Newcastle United v West Ham United: match preview

Preview Percy will shortly be embarking on the long, long journey to the North East. Before he started to pack he sent us his usual look at this weekend's opponents. It's more entertaining than an episode of Mrs Brown's Boys, but there again so is toothache...

Next up it's the long trek up to the North East where we will be hosted by Newcastle United, which, in honour of my dear departed best mate, I will refer to as the Preview Alastair Memorial Game.

Kick-off is at 5:30pm with coverage on Sky. Trains are a bit iffy. Conveyance is by way of a combination of direct trains to Newcastle which will endure an hour's detour via Sunderland, and trains terminating at York, which will necessitate the use of a replacement bus. Either way it's a longer journey than usual.

So Newcastle then. As I have mentioned before, the media are full of features as to how wonderful a coach Eddie Howe has been in guiding them to third place and the League Cup Final. And it's true that he has done a decent job. However, the elephant in the room is the fact that during the period between Howe taking over and the opening of the January 2022 transfer window they won one, drew three and lost four.

Of course once the Saudi petrodollars were available to spend, things changed. To put it into perspective, they won 13 games last season, 12 of those wins came after they had spent £90m in January.

There's no denying that Howe has got the best out of players who might have been underperforming but let's acknowledge the fact that he had the potentially bottomless pockets of the owners, who despite being the Saudi Arabian sovereign wealth fund, have managed to convince the authorities they aren't actually Saudi Arabia. Well I'm convinced.

This season they are, as mentioned, in third place with 39 points from the 20 played. They've won 10, drawn nine and lost just the once. Things have been a bit mixed in the league since the World Cup break mind, with them having won twice (away at Leicester 3-0 and at home to Fulham 1-0) and drawn three times – at home to Leeds and away at Arsenal and Palace, all three matches being goalless.

Daisy was dismayed that, due to the postponement of the reverse fixture back in September she would have to comment on the signings that took place in BOTH transfer windows. As one might have expected they have spent a few bob.

Daisy tells me that the first £15m spent went on a player already at the club in the form of Matt Targett (or Matt Targett Private Eye as I always think his name should read). Targett high-tailed it out of Villa last January once Digne arrived from Everton so the fee merely made that arrangement permanent.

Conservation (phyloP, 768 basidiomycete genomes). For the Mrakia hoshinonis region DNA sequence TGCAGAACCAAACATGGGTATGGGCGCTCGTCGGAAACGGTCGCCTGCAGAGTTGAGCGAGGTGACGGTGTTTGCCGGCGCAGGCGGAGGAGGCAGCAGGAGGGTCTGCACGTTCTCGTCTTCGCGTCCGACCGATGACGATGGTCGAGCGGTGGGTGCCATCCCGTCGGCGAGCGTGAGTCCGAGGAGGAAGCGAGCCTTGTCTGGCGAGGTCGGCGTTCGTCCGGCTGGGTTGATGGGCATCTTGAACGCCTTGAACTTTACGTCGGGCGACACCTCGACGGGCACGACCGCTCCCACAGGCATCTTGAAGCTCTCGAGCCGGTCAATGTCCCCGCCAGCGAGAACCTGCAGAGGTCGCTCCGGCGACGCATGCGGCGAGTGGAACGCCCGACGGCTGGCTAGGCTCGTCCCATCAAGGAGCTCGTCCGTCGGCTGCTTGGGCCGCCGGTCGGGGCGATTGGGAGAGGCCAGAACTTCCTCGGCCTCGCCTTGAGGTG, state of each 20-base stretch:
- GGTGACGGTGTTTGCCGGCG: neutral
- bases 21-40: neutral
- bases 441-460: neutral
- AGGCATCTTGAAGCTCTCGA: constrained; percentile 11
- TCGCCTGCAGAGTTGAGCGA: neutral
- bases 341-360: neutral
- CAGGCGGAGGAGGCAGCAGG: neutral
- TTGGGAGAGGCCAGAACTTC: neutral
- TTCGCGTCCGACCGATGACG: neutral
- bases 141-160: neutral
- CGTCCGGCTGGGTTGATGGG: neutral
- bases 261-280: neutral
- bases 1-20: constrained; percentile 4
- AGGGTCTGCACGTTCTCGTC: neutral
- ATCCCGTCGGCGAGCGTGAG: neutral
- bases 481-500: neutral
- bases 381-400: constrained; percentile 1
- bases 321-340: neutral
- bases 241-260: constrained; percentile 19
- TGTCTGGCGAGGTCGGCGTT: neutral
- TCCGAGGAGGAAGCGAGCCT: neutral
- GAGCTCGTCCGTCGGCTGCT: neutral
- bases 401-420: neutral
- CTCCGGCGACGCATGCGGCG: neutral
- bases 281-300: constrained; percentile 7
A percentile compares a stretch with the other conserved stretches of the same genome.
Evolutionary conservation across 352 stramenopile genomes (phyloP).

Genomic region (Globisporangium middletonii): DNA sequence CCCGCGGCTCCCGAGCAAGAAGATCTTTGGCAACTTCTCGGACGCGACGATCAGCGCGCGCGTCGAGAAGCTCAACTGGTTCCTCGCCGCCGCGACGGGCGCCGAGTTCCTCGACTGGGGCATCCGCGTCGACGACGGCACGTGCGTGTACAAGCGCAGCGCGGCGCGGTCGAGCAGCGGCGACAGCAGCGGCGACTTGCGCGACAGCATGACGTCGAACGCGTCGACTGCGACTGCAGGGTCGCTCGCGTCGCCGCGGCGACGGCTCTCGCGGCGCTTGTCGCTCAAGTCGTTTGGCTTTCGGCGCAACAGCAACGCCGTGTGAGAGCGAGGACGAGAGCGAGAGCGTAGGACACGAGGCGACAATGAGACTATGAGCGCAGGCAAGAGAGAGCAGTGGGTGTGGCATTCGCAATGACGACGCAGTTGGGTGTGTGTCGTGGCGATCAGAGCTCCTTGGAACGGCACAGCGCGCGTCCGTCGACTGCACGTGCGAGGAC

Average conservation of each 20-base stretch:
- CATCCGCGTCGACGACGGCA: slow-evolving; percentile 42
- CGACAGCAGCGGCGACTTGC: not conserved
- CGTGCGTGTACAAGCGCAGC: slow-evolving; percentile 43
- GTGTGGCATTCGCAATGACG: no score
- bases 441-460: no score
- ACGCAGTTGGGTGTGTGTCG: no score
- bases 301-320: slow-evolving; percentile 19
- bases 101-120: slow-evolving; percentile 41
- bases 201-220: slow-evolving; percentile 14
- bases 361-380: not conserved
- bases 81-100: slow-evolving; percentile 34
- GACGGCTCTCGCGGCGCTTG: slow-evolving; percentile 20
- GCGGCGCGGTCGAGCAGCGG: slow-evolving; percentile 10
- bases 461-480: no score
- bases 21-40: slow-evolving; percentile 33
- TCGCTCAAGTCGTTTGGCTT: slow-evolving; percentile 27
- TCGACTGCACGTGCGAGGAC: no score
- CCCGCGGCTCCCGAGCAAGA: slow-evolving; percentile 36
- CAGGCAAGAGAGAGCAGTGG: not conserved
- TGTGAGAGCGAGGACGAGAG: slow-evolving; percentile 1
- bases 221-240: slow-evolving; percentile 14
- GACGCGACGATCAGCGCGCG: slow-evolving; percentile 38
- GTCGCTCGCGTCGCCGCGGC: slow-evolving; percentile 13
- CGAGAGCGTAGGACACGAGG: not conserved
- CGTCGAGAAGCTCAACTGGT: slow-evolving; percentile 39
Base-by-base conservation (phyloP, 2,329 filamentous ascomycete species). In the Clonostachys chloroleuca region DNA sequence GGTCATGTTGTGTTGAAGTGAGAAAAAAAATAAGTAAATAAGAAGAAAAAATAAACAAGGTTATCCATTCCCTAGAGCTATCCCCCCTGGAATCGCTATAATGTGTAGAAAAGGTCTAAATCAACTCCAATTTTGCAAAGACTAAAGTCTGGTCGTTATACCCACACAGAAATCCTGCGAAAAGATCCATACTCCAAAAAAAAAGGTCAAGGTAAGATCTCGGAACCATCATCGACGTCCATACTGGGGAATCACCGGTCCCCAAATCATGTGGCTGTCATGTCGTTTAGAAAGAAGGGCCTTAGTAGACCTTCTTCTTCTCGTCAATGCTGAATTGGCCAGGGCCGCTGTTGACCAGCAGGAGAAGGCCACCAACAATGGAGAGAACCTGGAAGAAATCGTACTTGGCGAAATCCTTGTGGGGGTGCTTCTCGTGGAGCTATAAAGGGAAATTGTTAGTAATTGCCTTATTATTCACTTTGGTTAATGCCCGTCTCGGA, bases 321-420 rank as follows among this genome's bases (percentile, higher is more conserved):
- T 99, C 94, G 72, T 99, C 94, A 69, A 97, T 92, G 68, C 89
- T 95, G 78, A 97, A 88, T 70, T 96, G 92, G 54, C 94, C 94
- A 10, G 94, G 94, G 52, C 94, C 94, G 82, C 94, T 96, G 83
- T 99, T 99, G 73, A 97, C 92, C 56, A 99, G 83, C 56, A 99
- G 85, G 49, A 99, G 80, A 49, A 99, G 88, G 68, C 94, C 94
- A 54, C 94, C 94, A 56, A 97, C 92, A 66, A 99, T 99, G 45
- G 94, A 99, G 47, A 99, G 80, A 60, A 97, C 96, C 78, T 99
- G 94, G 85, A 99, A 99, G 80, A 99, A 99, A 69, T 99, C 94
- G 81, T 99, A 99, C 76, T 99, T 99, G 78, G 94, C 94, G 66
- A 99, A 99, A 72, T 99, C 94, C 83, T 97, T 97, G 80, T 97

They got a bit of a bargain by picking around the relegated carcass of Burnley, nabbing an England 'keeper in the form of Nick Pope for a "mere" £10m. He was the first 'keeper to keep six consecutive clean sheets from debut for England.

Interestingly, his long-term other half is Shannon Horlock, daughter of former Hammer Kevin. My one abiding memory of Horlock as a player was traipsing up to the National Hockey Stadium at Milton Keynes to watch us play the team that was still known as Wimbledon in a drab 1-1 draw. Horlock blasted a free kick about a mile over the bar and, it being but a few days since the Rugby World Cup final, the crowd burst into a spontaneous rendition of "Swing Low Sweet Chariot".

Embed from Getty Images

Despite the Scandinavian sounding name, central defender Sven Botman is in fact a born and bred Dutchman – indeed he has Dutch Caps up to and including Under 21 level. The Geordies had to spend £30m or so, depending on exchange rate, to bring Botman aboard from Lille, the player having started out at Ajax.

Whilst Botman's name is Scandinavian when he is not, the reverse is true of Alexander Isak who was a late arrival from Real Sociadad for the princely sum of £63m.The KUMB lawyers – not to mention my security team – would like me to clarify that that's a "princely sum" and in no way a "Crown Princely" sum what with any connection between the Kingdom of Saudi Arabia and Newcastle being entirely coincidental. In the meantime I wonder if anyone has thought to nickname the player "Chris".

Goalkeeping options were enhanced with the arrival of Loris Karius for £4.75m from Liverpool, though his spell at Anfield was not one of the more distinguished tenures of his career with Klippety dropping him after a number of high profile howlers.

The recent window saw them spend £45m on Everton refugee Anthony Gordon. Gordon was the subject of expensive interest from Chelsea who had allegedly been prepared to go to £60m having had a £45m bid rejected in the summer. It all seems a bit much for a player who, as far as I can make out, has yet to make a full England squad.

Clearly Premier League managers see more in the player than I do, which, I guess, is why I'm sitting here churning out match previews rather than managing a Premier League club for a few months before going away to live off the inevitable termination payment following the sack (eh Lampard?).

They also raided us for Harrison Ashby, one of those players whose names sound like one of those villages after which nearby motorway service areas are named. Ashby had clearly decided that he was unlikely to break through as a first XI regular any time soon and, with his contract up at the end of the season the decision to allow him to go was inevitable, a £4m fee plus add-ons including, reportedly, a decent sell-on clause.

I'd be willing to bet that, in the long term, his signing might represent a better deal than the Gordon one.

They will be without the talismanic Bruno Guimares. His red card against Southampton was well-deserved, though if he has seen footage of the three that weren't given against Liverpool the other day you could forgive him for feeling a bit victimised given that his offence was, at worst , equally bad to those perpetrated by the scousers down at Brighton.